in 2021 Business Insider reported that owners of 1 in 5 EVs in California have returned to gas-powered cars due to problems or problems with charging. Keep in mind that new charging stations appear every day, but you will still need to take this into account when deciding to buy. More importantly, you will want to take into account charging times, speeds and prices in your travel plans. However, for short daily trips to work you will be fine and you can just recharge at home.
We didn’t want to dive too much in EV charging costs here, as this is constantly changing depending on the location, time of day and others, but this is another concern. Although nowadays it is undoubtedly cheaper to charge an electric car than to buy gas, electricity prices are rising.
Speaking of electricity, how about the electricity grid? This is another common argument on social media, but frankly, the issue is still a matter of debate. I have read countless articles that suggest that the network can cope well with the growth of electric vehicles, as long as it is managed properly. You will also find reports The Washington Post and others who suggest that the network is almost ready.
I’m not so sure. We’ve seen power outages in California and Texas. Also, here in Las Vegas, there were moments last summer when the energy company asked everyone to use fewer air conditioners at peak hours. Imagine these same struggles, but with millions of EVs that also need juice.
Given the battery inside the F-150 Lightning EV can power a home for anywhere from 3-10 days, depending on usage, shows how much power electric cars really need. In 2020, approximately 276 million cars were registered in the United States. Yes, many of them are not everyday drivers, but what happens when you have to charge 20 million EV or 50 million?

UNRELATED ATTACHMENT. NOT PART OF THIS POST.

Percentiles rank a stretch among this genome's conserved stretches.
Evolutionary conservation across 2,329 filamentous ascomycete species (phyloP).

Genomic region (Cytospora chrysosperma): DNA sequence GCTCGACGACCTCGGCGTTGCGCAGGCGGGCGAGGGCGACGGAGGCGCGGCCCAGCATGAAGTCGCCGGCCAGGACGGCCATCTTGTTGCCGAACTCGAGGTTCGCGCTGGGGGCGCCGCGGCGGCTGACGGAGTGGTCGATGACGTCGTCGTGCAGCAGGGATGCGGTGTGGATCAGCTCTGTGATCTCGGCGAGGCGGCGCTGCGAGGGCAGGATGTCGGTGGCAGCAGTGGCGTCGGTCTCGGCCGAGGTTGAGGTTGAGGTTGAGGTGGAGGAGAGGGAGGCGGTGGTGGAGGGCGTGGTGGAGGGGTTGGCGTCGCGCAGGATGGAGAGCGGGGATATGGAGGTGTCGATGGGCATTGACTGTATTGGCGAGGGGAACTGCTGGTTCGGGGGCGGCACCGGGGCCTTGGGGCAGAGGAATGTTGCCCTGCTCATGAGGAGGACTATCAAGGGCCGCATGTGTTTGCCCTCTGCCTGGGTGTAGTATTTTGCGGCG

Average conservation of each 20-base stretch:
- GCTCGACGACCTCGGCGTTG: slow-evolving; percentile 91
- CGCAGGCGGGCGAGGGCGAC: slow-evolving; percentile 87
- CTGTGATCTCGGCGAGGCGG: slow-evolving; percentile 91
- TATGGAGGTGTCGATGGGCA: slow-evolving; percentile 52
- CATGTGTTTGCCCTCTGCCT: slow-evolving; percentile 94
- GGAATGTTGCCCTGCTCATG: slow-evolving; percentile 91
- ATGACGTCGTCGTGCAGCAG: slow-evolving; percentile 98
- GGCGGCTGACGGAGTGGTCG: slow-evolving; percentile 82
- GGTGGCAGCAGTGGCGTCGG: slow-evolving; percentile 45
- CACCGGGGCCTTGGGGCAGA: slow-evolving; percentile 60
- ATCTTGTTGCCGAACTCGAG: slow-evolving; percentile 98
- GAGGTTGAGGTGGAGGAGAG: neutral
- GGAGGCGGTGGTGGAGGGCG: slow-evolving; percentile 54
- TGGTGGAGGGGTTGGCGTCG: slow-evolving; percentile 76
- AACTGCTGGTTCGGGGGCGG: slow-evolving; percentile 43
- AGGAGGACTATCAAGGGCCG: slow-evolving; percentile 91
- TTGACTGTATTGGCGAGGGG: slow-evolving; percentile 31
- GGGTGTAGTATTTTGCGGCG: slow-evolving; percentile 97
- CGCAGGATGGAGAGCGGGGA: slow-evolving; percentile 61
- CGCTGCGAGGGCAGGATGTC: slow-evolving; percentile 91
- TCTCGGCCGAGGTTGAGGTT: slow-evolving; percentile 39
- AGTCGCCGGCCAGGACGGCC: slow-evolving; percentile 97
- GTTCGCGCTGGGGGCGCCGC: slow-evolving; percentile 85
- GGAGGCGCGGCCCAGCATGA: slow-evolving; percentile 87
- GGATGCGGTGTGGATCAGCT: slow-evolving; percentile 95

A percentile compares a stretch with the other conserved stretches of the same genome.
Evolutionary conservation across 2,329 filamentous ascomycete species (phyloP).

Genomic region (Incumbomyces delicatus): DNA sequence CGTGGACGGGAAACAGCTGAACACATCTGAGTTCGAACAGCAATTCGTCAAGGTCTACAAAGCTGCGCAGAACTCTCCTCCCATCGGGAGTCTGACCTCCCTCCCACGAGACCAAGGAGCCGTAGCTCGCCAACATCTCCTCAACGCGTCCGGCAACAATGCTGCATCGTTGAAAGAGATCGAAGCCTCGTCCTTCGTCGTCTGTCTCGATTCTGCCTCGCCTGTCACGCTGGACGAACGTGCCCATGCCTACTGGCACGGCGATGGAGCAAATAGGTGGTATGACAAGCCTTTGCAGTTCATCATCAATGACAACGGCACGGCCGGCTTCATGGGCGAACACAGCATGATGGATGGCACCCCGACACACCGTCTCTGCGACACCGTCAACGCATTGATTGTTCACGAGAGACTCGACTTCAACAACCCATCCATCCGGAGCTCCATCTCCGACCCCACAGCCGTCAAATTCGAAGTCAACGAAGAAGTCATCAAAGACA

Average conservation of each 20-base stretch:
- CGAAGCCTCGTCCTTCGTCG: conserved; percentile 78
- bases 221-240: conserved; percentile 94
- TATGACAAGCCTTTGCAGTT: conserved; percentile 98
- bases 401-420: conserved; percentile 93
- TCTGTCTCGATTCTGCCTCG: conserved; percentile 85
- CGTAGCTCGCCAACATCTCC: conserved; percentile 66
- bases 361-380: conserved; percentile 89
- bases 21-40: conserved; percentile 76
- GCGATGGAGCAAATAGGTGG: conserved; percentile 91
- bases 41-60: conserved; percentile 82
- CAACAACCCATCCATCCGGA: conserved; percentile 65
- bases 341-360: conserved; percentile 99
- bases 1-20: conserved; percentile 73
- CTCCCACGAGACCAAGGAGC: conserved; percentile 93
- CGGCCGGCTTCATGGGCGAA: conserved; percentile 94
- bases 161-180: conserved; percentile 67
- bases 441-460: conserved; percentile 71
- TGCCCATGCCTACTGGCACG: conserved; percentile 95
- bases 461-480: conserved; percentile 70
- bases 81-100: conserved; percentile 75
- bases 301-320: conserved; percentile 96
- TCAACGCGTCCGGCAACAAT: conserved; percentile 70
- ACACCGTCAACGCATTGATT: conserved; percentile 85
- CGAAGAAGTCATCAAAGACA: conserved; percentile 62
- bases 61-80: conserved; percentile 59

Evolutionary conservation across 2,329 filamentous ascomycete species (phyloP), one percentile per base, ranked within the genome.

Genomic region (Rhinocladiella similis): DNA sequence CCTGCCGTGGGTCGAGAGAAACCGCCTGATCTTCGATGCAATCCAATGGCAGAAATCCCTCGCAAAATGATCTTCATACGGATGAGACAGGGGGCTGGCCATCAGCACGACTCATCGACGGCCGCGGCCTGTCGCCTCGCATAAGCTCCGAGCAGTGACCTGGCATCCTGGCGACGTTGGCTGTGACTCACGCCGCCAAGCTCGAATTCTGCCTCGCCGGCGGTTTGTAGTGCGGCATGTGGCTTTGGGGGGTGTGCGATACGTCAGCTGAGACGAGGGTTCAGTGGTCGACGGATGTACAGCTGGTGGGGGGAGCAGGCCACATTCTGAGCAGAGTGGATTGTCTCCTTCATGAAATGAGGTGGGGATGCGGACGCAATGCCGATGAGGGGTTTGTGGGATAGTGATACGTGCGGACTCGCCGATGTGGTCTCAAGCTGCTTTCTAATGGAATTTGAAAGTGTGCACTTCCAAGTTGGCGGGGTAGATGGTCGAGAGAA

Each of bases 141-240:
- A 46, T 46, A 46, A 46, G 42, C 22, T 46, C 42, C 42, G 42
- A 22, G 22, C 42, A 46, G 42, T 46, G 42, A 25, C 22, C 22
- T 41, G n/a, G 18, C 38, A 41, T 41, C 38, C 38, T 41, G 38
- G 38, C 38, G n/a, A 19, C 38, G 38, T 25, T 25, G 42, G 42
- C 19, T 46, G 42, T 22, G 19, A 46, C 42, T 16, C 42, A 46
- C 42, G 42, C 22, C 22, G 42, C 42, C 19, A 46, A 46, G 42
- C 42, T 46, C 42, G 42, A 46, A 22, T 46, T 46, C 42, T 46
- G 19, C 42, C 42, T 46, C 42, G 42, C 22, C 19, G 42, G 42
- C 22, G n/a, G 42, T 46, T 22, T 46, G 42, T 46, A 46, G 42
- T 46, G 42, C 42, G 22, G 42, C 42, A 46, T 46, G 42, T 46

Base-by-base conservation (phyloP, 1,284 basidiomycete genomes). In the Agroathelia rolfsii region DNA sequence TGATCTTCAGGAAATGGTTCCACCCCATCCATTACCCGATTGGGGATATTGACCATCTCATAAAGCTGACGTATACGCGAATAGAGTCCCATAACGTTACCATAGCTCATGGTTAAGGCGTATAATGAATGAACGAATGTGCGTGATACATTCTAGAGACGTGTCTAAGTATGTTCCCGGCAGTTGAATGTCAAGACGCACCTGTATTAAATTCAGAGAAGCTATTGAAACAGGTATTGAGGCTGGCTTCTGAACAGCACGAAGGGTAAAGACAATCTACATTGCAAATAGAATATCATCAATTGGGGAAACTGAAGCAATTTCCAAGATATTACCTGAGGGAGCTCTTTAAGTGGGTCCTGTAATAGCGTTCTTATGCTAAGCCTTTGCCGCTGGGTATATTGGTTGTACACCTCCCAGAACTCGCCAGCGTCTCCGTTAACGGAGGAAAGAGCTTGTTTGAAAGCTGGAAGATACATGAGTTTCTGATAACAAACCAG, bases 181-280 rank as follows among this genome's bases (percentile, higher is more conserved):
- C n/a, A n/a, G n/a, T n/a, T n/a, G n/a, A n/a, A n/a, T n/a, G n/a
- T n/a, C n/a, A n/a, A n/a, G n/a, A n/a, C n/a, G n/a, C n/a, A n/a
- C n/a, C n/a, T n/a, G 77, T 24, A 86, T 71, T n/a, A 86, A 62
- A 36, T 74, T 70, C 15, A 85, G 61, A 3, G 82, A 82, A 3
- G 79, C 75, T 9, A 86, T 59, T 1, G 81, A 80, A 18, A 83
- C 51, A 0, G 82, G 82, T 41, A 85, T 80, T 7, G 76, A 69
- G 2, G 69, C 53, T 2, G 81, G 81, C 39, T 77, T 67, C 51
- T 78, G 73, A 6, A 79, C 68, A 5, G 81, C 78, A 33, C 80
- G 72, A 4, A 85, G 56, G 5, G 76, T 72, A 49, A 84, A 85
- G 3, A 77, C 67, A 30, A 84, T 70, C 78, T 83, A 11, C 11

How will the power grid handle electric vehicles from almost every major manufacturer that need juice to keep the battery full and ready for the daily commute to work or travel? Now I’m not saying that the electricity grid can’t handle or can’t scale s growth of electric vehicles, but still a problem.
This is a potential problem that will need to be worked on, just as battery capacity, range and other issues need some improvement. Otherwise, EV owners may end up charging their vehicles during non-business hours to try to save a dollar.
Americans love pickups. The Ford F-150 is the best-selling truck in America for 45 years in a row. This is because it is the perfect combination of usefulness, commuting, work and freedom. You can go to work, take the family to dinner, then load it up and go camping for the weekend.
However, in the last few months, we have learned that while electric trucks are insanely exciting and have many promises for and off the road, towing will remain a sore spot for the foreseeable future. Several recent tests have shown that electric trucks lose about 50%, if not more, of their range while towing a trailer or boat.
So if you have the luxury new F-150 Lightning EV, which should travel over 300 miles on a charge but is loaded with the whole family, equipment and trailer, you’ll need a charging station for 150 miles or less to be safe. Then you need to stop for 20-30 minutes to recharge. Again, this is not the worst thing in the world and EV buyers are aware of these challenges, but it is still a problem that we hope future vehicles can solve.
Electric trucks are still new and exciting and (at the time of writing) only two are available in the state – Ford F-150 Lightning and Rivian R1T. Eventually we will see a new Chevy Silverado EV, RAM 1500 EV in 2024, and several others. Maybe by then we will have better technology to take our electric vehicles and trucks farther than ever.
I’m not here to tell you that you shouldn’t buy an electric vehicle. There is very great reasons to buy. This is just a reminder that technology is new and evolving, and the future of all-electric vehicles, which I want, is not yet here.